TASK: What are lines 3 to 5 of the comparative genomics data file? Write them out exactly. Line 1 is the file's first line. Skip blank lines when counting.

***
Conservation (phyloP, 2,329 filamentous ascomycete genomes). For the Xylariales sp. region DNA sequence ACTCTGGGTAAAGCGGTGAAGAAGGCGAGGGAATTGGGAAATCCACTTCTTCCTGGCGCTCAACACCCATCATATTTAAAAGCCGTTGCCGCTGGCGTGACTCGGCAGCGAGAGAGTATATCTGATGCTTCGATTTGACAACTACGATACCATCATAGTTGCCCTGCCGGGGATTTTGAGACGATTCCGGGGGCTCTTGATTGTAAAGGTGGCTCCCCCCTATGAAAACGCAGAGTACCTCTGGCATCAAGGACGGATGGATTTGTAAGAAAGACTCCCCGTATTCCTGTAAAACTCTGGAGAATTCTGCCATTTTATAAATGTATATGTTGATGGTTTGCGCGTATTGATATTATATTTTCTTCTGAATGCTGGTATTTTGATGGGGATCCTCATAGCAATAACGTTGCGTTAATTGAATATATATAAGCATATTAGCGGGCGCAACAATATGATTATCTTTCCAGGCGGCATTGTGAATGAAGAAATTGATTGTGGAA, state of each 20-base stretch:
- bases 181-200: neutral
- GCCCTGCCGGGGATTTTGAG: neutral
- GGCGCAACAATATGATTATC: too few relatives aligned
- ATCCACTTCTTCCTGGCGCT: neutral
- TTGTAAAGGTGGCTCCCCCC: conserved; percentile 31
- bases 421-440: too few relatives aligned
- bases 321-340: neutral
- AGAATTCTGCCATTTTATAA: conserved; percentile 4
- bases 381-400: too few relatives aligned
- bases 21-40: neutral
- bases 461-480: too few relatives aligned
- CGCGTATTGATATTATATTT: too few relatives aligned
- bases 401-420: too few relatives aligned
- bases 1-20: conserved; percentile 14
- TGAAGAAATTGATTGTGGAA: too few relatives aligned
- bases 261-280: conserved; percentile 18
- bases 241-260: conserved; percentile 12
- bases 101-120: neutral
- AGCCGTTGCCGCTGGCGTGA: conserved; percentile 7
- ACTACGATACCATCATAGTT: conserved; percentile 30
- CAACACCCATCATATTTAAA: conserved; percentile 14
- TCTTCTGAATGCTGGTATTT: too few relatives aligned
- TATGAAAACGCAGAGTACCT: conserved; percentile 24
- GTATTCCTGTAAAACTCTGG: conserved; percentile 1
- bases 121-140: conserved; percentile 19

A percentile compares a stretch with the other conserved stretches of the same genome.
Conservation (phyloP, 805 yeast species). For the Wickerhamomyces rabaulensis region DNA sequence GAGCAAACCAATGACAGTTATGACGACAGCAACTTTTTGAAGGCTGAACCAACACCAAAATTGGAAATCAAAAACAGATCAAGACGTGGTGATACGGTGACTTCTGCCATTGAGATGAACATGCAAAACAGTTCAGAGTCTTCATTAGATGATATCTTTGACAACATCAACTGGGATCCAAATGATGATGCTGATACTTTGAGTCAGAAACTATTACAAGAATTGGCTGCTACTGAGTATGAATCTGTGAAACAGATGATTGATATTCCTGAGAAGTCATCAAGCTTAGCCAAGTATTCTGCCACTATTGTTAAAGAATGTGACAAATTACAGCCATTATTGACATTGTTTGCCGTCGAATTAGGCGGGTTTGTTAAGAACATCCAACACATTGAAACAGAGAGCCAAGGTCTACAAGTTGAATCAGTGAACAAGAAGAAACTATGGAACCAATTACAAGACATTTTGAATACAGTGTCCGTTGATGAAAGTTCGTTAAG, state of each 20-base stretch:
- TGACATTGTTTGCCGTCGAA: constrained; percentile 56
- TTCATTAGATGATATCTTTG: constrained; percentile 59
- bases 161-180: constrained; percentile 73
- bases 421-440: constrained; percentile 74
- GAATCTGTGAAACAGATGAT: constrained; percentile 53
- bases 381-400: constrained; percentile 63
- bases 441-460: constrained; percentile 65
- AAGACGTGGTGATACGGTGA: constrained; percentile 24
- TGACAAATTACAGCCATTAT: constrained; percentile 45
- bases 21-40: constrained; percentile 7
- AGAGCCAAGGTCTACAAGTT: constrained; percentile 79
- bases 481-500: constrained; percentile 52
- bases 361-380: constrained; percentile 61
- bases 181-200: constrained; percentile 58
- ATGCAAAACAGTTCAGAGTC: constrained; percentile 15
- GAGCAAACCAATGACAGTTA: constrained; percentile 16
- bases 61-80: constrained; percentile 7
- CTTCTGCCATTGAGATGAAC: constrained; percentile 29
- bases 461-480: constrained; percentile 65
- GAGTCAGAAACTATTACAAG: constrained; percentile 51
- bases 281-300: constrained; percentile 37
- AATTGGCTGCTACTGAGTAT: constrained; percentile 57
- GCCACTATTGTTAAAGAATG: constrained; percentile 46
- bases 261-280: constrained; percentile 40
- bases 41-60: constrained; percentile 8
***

- GCCCTGCCGGGGATTTTGAG: neutral
- GGCGCAACAATATGATTATC: too few relatives aligned
- ATCCACTTCTTCCTGGCGCT: neutral